“Clothes make the man. Naked people have little or no influence on society.” Mark Twain said.
Indeed clothes have been in the news lately, particularly hoodies, or sweatshirts with hoods. Seventeen-year-old Trayvon Martin was wearing a hoodie when he was fatally shot in Florida Feb. 26.
As the nation struggles to understand this senseless death, seek justice and extend its condolences to Trayvon’s family, the hoodie, a prerequisite of college students, athletes and teenagers like Trayvon, has become ubiquitous.
In a show of solidarity and to memorialize Trayvon, “Million Hoodie” marches have occurred throughout the country. Capitol Hill staffers donned the sweatshirts over their business attire and Illinois Congressman Bobby L. Rush, defying Congressional protocol, wore a hoodie on the floor of the House yesterday. Escorted out for his infraction, Rush has garnered attention. Did wearing a hoodie harm or help the Martin investigation?
I’ve never been one for uniforms or dress codes. Yet I think there are places where the selection of clothing should be considered. I’ve only recently become comfortable going directly from yoga class to errands, stopping in to the library, bank, post office or grocery store before returning home to shower and change. I still worry that I might see someone I know. Then I look around. Everyone is wearing workout clothes; I fit right in.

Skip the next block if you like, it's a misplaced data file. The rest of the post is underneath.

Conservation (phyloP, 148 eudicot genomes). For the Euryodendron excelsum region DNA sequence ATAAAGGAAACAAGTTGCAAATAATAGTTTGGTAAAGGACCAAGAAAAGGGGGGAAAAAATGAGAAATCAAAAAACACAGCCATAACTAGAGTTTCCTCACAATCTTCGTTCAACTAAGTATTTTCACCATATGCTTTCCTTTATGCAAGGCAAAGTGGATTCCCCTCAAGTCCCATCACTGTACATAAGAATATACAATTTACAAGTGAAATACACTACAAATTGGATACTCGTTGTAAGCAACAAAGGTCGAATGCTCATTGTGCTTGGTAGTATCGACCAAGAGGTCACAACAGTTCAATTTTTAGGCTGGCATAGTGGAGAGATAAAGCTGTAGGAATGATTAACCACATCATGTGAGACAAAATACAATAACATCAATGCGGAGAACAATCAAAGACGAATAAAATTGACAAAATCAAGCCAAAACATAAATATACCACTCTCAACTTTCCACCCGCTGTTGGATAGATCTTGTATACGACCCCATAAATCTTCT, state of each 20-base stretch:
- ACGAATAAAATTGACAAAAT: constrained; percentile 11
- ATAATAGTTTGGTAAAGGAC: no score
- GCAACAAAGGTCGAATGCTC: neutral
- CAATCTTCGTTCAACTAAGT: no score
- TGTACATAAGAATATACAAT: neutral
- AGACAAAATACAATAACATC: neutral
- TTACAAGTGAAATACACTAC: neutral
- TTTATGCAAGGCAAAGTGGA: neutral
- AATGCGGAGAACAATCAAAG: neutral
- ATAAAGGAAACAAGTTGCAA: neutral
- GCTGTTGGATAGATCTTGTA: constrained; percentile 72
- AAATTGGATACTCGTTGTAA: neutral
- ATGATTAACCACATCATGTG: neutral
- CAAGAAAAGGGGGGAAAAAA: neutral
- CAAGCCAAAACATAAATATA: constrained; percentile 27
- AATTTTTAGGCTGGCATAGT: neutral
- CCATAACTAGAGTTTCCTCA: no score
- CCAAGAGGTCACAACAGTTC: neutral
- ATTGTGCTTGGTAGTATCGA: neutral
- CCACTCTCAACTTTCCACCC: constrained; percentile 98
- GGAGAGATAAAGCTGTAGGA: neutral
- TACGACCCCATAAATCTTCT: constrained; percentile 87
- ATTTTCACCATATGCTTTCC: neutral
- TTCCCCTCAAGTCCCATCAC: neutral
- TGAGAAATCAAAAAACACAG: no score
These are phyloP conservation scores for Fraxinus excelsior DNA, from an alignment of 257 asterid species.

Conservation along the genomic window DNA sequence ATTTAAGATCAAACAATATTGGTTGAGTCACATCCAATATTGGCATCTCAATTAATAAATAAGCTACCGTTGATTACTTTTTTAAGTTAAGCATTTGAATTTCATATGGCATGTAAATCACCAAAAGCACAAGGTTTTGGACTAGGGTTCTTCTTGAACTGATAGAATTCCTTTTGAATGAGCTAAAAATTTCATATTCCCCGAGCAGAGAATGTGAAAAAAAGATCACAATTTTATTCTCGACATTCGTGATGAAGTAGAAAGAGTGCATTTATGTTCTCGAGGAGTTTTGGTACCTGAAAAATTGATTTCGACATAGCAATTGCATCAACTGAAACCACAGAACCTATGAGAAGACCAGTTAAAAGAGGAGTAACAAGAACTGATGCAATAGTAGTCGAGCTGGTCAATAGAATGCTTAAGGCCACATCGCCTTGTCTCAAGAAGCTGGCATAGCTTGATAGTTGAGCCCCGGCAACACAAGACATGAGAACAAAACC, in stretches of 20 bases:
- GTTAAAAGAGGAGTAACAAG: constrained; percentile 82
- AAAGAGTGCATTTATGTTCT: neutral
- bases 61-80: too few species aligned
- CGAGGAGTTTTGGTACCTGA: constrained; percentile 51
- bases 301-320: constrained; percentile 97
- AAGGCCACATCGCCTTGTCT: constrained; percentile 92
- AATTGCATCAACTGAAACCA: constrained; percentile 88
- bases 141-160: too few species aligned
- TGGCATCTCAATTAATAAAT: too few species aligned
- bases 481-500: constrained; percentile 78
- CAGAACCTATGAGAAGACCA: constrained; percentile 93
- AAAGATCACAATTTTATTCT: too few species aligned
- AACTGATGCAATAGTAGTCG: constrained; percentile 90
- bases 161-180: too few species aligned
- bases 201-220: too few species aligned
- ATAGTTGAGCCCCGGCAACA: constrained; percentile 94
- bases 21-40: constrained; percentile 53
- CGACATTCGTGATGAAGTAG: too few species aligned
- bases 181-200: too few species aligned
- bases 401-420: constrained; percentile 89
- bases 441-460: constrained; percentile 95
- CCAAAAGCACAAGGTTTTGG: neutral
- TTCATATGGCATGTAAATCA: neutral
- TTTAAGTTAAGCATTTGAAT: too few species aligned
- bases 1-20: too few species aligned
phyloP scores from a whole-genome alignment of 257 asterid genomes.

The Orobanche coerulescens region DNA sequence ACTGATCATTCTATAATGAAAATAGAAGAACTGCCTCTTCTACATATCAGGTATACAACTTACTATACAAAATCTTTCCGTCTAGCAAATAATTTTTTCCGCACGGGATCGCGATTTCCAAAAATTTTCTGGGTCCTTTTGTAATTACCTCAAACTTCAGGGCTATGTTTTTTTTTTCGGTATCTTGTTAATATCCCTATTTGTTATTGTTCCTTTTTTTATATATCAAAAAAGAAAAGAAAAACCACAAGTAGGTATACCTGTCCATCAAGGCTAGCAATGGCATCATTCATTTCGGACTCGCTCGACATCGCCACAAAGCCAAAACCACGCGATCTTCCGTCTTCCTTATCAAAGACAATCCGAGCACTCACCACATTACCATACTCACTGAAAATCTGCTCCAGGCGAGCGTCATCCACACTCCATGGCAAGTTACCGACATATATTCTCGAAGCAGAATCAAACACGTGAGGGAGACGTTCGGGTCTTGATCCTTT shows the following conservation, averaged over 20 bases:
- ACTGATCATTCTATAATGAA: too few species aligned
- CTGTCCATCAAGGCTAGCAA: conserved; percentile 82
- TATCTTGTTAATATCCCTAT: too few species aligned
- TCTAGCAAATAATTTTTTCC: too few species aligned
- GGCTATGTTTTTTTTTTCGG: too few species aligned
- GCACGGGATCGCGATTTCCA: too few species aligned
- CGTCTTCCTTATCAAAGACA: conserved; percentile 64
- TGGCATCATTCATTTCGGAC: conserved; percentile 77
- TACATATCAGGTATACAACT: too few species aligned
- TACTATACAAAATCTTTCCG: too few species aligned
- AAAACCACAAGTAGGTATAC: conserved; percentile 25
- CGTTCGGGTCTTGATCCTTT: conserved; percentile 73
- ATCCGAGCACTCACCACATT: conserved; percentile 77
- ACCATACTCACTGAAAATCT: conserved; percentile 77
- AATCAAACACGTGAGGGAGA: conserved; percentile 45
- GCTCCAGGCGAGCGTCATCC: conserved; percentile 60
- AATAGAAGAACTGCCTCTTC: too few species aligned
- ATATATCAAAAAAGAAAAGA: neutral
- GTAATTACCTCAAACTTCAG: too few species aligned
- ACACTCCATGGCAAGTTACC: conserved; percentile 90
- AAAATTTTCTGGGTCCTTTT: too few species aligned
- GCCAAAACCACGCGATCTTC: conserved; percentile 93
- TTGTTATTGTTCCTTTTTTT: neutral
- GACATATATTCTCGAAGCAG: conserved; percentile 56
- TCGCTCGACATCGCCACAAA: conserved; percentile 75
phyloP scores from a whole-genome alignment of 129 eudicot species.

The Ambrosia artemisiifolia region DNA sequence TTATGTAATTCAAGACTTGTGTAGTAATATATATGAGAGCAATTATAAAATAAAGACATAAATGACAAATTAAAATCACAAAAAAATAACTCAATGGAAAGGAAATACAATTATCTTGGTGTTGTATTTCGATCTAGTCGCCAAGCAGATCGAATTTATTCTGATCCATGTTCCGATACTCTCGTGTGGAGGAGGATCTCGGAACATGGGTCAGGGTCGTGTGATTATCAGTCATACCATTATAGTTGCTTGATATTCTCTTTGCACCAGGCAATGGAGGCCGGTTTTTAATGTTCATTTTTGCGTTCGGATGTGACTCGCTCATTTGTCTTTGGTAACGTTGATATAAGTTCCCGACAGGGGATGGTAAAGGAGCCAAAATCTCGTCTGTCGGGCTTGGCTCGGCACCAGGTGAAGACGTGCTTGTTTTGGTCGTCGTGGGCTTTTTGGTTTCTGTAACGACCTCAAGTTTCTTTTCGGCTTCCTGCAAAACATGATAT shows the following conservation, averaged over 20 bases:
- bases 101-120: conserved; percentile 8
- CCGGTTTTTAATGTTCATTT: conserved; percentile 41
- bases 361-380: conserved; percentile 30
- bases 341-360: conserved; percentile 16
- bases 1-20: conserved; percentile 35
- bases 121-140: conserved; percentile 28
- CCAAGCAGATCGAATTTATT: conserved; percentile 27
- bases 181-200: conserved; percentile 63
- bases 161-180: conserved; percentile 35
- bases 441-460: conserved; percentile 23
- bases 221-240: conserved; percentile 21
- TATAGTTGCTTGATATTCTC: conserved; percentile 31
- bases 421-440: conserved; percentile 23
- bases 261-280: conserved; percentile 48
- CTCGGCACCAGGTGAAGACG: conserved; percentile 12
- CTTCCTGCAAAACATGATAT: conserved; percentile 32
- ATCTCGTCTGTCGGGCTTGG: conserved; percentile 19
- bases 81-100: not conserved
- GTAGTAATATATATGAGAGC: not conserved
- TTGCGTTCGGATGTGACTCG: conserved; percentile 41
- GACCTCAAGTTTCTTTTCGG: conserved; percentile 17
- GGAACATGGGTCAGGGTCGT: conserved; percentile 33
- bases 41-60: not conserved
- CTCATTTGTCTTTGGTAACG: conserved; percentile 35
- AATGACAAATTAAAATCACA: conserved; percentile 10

Many public schools are adopting uniforms, following what parochial and private schools have required for ages. As a teacher, I felt the uniforms did accomplish what they were set out to do: there was less attention given to clothes, less primping, and less competition about who wore what brand. A colleague of mine vehemently disagreed. To him, uniforms sent a message: preparing students for fast-food work or the military.
I certainly didn’t want a uniform for teachers and cringed when I saw staff in some schools attired like the students in khaki pants and polo shirts, looking more like camp counselors than professional educators. I opted to dress artfully, but conservatively. Lots of colors and patterns, fun jewelry and tights, but skin mostly covered. I don’t think glimpses of thong underwear, pierced bellybuttons, and Stieg Larsson tattoos befit the workplace.
Which brings me back to Representative Rush. I think he could have better used his allotted time on the House floor to demand justice, to demand gun control, and to demand an end to racial profiling. He didn’t need to wear a hoodie to do so.
As Mark Twain said, “Where prejudice exists it always discolors our thoughts.”